Apparently, the brain cannot distinguish between things we want and things we have. Neurologically, then, our brains treat the failure to achieve our goal the same way as it treats the loss of a valued possession. And up until the moment, the goal is achieved, we have failed to achieve it, setting up a constant tension that the brain seeks to resolve.
Ideally, this tension is resolved by driving us towards accomplishment. In many cases, though, the brain simply responds to the loss, causing us to feel fear, anxiety, even anguish, depending on the value of the as-yet-unattained goal.
Love, Loss, Dopamine, and Our Dreams
The brains functions are carried out by a stew of chemicals called neurotransmitters. You’ve probably heard of serotonin, which plays a key role in our emotional life – most of the effective anti-depressant medications on the market are serotonin reuptake inhibitors, meaning they regulate serotonin levels in the brain leading to more stable moods.
Somewhat less well-known is another neurotransmitter, dopamine. Among other things, dopamine acts as a motivator, creating a sensation of pleasure when the brain is stimulated by achievement. Dopamine is also involved in maintaining attention – some forms of ADHD are linked to irregular responses to dopamine.
So dopamine plays a key role in keeping us focused on our goals and motivating us to attain them, rewarding our attention and achievement by elevating our mood. That is, we feel good when we work towards our goals.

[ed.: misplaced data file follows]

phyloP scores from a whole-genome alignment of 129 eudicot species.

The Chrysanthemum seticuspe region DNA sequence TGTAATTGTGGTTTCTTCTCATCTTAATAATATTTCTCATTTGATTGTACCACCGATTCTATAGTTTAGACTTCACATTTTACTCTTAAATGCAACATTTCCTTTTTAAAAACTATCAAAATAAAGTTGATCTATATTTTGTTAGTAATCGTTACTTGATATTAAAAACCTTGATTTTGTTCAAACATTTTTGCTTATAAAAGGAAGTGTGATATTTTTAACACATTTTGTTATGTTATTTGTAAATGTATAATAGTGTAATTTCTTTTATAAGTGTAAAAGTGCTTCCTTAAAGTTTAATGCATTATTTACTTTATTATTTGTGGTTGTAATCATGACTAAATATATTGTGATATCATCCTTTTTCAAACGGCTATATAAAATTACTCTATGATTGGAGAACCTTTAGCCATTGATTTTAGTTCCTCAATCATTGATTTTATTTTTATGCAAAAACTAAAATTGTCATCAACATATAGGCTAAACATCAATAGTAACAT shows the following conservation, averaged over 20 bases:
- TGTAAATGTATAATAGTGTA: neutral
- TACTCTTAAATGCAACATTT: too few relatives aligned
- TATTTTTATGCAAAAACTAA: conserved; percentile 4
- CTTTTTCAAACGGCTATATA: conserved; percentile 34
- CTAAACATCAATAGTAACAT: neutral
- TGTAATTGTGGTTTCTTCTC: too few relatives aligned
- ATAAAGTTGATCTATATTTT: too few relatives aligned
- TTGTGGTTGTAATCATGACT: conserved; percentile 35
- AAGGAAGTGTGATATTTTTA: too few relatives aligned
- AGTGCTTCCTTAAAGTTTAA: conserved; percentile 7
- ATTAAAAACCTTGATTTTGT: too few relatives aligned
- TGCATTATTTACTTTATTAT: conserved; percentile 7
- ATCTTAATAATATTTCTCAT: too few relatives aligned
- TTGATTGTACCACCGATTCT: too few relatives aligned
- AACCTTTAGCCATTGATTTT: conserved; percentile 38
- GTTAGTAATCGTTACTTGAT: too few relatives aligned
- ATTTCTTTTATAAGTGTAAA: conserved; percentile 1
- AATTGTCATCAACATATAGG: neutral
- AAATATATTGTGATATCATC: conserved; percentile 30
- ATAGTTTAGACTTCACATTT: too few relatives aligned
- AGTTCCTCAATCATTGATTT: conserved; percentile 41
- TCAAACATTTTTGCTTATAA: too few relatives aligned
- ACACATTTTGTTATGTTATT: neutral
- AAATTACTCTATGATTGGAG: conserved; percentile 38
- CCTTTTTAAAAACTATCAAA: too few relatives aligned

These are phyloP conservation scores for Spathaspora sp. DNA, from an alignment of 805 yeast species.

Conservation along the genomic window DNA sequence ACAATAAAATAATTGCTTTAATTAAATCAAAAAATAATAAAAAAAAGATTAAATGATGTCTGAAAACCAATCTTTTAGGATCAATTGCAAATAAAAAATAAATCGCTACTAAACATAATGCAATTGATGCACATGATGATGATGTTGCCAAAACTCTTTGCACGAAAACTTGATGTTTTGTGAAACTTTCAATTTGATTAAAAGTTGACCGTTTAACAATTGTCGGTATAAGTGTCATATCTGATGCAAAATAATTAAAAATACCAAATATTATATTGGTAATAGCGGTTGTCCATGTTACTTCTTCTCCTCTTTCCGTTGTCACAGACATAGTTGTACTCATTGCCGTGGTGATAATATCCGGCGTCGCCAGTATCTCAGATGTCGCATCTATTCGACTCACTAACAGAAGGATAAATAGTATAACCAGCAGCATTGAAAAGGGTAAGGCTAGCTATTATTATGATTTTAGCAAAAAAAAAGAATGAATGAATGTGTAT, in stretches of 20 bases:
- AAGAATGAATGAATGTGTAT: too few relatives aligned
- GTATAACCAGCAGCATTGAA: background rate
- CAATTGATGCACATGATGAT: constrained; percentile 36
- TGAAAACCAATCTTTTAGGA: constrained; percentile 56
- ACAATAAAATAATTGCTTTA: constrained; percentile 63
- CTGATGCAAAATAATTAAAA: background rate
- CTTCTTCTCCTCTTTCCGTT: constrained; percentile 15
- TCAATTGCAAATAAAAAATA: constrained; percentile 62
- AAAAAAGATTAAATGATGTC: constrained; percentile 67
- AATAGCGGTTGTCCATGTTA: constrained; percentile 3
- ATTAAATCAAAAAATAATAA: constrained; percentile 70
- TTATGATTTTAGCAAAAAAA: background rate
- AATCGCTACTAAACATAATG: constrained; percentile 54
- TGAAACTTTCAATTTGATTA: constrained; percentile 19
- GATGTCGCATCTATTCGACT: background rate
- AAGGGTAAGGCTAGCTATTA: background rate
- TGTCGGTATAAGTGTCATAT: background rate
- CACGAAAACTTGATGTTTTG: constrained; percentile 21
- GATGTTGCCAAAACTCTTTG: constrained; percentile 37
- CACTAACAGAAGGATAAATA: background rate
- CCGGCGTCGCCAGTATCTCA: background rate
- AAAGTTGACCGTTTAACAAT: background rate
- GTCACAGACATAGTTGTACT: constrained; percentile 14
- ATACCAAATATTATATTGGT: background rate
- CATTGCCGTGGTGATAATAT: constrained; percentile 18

Dopamine is related to wanting – to desire. The attainment of the object of our desire releases dopamine into our brains and we feel good. Conversely, the frustration of our desires starves us of dopamine, causing anxiety and fear.
One of the greatest desires is romantic love – the long-lasting, “till death do us part” kind. It’s no surprise, then, that romantic love is sustained, at least in part, through the constant flow of dopamine released in the presence – real or imagined – of our true love. Loss of romantic love cuts off that supply of dopamine, which is why it feels like you’re dying – your brain responds by triggering all sorts of anxiety-related responses.
Herein lies obsession, as we go to ever-increasing lengths in search of that dopamine reward. Stalking specialists warn against any kind of contact with a stalker, positive or negative, because any response at all triggers that reward mechanism. If you let the phone ring 50 times and finally pick up on the 51st ring to tell your stalker off, your stalker gets his or her reward, and learns that all s/he has to do is wait for the phone to ring 51 times.
Romantic love isn’t the only kind of desire that can create this kind of dopamine addiction, though – as Captain Ahab (from Moby Dick) knew well, any suitably important goal can become an obsession once the mind has established ownership.
The Neurology of Ownership
Ownership turns out to be about a lot more than just legal rights. When we own something, we invest a part of ourselves into it – it becomes an extension of ourselves.